In addition, intense beam currents and multibunch operation are essential features, for example, for increasing the luminosity of a linear collider, but beam current wakefields and coupled-bunch mode instabilities, which mostly arise from the parasitic modes of the accelerating structures, can limit the accelerator performance. Hence, our main interest is also to detune the cavity in order to reduce the beam instability using a novel simpler technique and dedicated absorbers of higher-order modes (HOMs). The two cavity halves are aligned and clamped together by means of male–female matching surface. The clamping is obtained with stainless screws, and the cavity will be TIG welded at COMEB [7] on the outer surface. Preliminary low-power RF measurements are in agreement with the simulated ones. The estimation of mode separation is described later in this paper. The activity of fabricating a section with four quadrants is also in progress.

2. Low-Level RF Measurements

Figure 1b,c show the two halves of the X-band assembled structure under RF low-level test. It consists of three cells: the middle one is the high-gradient cell, while the first and third ones are end-cells. The peak on-axis electric field in the middle cell must be two times higher than that of the end-cells.
Figure 1a reports a sketch of a quarter of a two-half structure for the simulation studies performed with ANSYS HFSS software [8]. The simulated frequency spectrum is reported in Figure 1d, and Figure 1e shows the measured frequency spectrum obtained using two antennas. The numerical estimations of mode frequencies and the longitudinal field profile of the π -mode are in good agreement with the experimental ones.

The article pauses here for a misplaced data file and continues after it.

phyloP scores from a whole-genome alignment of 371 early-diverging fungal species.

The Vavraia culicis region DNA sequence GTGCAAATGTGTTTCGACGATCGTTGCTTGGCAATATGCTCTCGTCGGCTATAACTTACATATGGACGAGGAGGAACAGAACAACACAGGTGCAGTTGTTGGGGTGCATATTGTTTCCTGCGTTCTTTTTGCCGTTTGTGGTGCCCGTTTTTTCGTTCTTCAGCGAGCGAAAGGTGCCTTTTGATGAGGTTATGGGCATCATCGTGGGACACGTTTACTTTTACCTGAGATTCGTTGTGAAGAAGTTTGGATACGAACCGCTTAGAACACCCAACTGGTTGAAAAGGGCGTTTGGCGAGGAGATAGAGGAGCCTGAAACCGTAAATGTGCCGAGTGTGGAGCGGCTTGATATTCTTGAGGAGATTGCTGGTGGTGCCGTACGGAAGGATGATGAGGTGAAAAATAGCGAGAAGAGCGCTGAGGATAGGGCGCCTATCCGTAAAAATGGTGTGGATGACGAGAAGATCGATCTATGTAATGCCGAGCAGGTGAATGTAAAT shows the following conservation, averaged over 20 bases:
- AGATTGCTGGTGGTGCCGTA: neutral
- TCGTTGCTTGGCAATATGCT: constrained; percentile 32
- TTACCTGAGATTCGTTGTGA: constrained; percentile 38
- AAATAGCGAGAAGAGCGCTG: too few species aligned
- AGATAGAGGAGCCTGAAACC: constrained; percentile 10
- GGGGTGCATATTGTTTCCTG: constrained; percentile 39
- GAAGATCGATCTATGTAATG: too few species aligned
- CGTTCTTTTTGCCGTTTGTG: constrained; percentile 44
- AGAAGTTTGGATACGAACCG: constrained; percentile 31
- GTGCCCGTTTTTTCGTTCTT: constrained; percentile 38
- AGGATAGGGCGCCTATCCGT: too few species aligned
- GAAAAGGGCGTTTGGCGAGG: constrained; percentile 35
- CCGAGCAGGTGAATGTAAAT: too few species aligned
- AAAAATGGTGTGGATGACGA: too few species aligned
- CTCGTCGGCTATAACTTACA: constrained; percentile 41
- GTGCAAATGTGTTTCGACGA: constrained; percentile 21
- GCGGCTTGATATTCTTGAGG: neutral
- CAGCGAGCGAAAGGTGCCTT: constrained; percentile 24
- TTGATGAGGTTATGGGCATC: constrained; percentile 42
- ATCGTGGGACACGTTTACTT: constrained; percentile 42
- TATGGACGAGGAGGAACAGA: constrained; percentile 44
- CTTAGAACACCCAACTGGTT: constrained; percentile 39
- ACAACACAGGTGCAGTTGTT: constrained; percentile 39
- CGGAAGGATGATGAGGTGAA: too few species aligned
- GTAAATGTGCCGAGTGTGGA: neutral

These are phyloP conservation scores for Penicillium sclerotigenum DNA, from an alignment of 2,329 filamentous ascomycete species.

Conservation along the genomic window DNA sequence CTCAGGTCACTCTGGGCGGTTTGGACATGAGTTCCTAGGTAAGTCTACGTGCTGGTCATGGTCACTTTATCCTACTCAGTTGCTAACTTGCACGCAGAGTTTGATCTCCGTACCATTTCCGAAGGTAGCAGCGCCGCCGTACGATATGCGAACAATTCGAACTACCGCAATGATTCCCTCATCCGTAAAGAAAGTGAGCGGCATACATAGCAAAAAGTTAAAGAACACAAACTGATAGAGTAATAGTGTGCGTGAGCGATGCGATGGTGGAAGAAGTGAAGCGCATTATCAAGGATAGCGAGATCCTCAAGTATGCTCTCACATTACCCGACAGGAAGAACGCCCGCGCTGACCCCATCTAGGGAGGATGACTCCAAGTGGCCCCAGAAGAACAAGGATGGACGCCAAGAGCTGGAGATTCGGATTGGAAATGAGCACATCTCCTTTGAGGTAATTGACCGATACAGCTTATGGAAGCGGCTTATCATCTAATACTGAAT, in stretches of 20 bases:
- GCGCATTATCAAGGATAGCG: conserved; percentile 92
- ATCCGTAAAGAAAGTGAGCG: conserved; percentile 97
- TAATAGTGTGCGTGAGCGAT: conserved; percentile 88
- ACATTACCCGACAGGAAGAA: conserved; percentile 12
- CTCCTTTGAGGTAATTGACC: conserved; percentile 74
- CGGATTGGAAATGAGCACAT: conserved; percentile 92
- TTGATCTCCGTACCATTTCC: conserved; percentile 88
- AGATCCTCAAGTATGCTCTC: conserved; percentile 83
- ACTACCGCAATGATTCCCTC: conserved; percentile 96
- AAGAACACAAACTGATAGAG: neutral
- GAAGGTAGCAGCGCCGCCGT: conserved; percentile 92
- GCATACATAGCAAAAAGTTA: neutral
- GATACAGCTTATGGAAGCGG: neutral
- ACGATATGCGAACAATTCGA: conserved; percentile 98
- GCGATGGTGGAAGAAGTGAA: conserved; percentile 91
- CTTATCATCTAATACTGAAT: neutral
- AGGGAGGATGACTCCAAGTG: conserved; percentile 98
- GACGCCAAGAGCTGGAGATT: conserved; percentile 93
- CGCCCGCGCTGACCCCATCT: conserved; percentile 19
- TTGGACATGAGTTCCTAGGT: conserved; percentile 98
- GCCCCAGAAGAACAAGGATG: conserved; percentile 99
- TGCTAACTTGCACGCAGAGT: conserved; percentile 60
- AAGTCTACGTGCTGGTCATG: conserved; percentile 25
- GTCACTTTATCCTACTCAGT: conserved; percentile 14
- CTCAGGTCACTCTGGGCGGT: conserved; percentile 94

In Table 1, we report frequencies and quality factors of the resonant modes, obtained from simulations, for the split open structure in comparison with the same cavity designed with the conventional “closed” approach.
The frequency separation between the π - π / 2 and π / 2 -0 modes is about 440 MHz and 230 MHz, respectively, in the case of the two halves structure, while it is equal to about 435 MHz and 225 MHz for the closed one. The two-halves structure cell-to-cell coupling coefficient is estimated to be 6.1%, while the one for the other structure is 6%. It is important to notice that the value of the frequency separation of each mode is proportional to the cavity form factor Rsh/Q [9], with Rsh the shunt impedance of the mode, which depends on the cell-to-cell coupling coefficient. In addition, from a comparison between the two halves structure and the closed one, we also observe that the frequency separation is wider in the case of the two-halves structure, since the capacitive effect is stronger with respect to that of the closed cavity. In particular, the 0-mode of the open cavity is the most affected with a deviation 11 MHz greater with respect to the homologous separation in the closed one. By increasing the number of splittings, it is possible to further increase the mode frequency separation accordingly.